40S ribosomal protein S7 (TVAG_199100) 2 0 0.06 1.04
Ribosomal protein S3 (TVAG_106800) 5 0 0.26 1.2
40S ribosomal protein S7 (TVAG_198680) 2 0 −0.16 1.12

Heat shock protein Endoplasmic reticulum heat shock protein 70 (TVAG_092490) 4 0 −0.04 1.03
Heat shock protein (TVAG_153560) 9 0 −0.09 1.06
Cytoplasmic heat shock protein 70 (TVAG_044510) 26 0 −0.15 1.11

Protein synthesis metabolism Lysyl-tRNA synthetase (TVAG_152430) 3 0 −0.11 1.08
Histidyl-tRNA synthetase family protein (TVAG_342610) 2 0 0.37 1.29
Elongation factor 1-alpha (TVAG_067400) 17 0 0.04 1.03
Translation elongation factor 1 beta (TVAG_453990) 2 0 0.46 1.38

Histone Histone H2B (TVAG_026390) 2 0 0.28 1.21
Histone H4 (TVAG_014920) 5 0 0.36 1.28

Cytoskeletal proteins Fimbrin (TVAG_351310) 4 0 −0.59 1.51
Actin (U63122.1) 6 0 −0.21 1.16

Metabolic processes protein Glucose-6-phosphate isomerase (AF425240.1) 3 0 0.46 1.38
Cytosolic malate dehydrogenase (U38692.1) 8 0 0.14 1.1
Triosephosphate isomerase (TVAG_497370) 2 0 0.77 1.71
Malic enzyme (AF545470.1) 2 0 0.02 1.01
Alcohol dehydrogenase 1 (TVAG_228780) 5 0 0.27 1.21
Alcohol dehydrogensae (TVAG_422780) 6 0 0.13 1.09
Pyrophosphate-dependent fructose 6-phosphate 1-phosphotransferase (AF044973.1) 4 0 0.36 1.28
Hydrogenosomal oxygen reductase (TVAG_036010) 2 0 0.28 1.21
Pyruvate, phosphate dikinase family protein (TVAG_073860) 7 0 0.08 1.06
Thioredoxin reductase (TVAG 474980) 3 0 0.31 1.24
Clan MH, family M20, peptidase T-like metallopeptidase (TVAG_437930) 11 0 0.32 1.25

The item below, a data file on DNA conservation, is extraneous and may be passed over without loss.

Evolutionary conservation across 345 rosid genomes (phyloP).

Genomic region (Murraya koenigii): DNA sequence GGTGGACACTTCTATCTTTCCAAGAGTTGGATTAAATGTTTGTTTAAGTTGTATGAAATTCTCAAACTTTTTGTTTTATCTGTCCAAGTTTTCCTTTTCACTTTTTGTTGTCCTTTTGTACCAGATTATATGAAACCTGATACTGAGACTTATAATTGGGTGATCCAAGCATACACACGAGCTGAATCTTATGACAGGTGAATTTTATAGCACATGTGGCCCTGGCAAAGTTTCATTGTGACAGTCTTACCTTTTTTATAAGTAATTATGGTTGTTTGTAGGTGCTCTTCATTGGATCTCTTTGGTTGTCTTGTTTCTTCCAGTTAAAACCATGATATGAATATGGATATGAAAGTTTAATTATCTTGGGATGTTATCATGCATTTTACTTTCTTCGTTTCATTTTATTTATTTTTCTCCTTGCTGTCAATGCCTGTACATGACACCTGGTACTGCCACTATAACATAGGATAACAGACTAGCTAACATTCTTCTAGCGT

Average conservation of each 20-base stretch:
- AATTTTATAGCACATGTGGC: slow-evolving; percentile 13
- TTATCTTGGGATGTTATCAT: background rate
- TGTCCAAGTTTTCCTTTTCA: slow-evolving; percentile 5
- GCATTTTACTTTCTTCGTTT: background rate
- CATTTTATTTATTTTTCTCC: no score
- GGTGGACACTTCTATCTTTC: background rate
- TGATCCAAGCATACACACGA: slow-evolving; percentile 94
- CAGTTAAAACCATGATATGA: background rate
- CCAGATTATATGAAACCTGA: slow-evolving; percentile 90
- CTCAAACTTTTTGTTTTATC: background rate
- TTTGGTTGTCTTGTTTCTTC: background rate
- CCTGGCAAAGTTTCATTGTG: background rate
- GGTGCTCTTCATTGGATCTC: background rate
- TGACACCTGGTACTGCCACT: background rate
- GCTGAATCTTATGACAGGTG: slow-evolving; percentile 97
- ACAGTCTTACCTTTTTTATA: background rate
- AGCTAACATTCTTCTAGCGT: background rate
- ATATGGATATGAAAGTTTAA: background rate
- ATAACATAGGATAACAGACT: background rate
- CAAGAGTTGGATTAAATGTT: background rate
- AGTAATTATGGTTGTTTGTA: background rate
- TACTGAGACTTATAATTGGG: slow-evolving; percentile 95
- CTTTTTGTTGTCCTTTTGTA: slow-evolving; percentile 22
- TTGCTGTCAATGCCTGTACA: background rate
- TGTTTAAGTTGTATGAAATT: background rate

V-type ATPase 116 kDa subunit family protein (TVAG_075320) 2 0 −0.31 1.24
Phosphoenol pyruvate carboxykinase (TVAG_310250) 6 0 −0.11 1.08
L-lactate dehydrogenase, putative (TVAG_171090) 3 0 −0.48 1.39
Malate dehydrogenase (TVAG_204360) 5 0 −0.71 1.64
Glycogen phosphorylase (AY050312.1) 0 −0.5 1.41
Enolase (TVAG_464170) 11 0 −0.45 1.37
4-alpha-glucanotransferase family protein (TVAG_157940) 7 0 −0.02 1.01
Clan MG, familly M24, aminopeptidase P-like metallopeptidase (TVAG_224980) 4 0 −0.59 1.51
Adenosinetriphosphatase (TVAG_453110) 9 0 −0.3 1.23

Other predicted function protein ABC transporter family protein (TVAG_461020) 2 0 2.15 4.45
14-3-3 protein (TVAG_462940) 7 0 0.03 1.02
Adhesin protein AP33-1 (U87096.1) 2 0 1.01 2.02
Adhesin protein AP51-3 (TVAG_183500) 10 0 0.55 1.46
Ras-related protein Rab11C (TVAG_169740) 2 0 0.5 1.41
DJ-1 family protein (TVAG_420420) 9 0 −0.16 1.12

V or V+ indicates uninfected or TVV-infected strains of TV, respectively.

The V and V+ reporter is the log2 value of the fold difference.

The values are indicated as the fold difference between V and V+.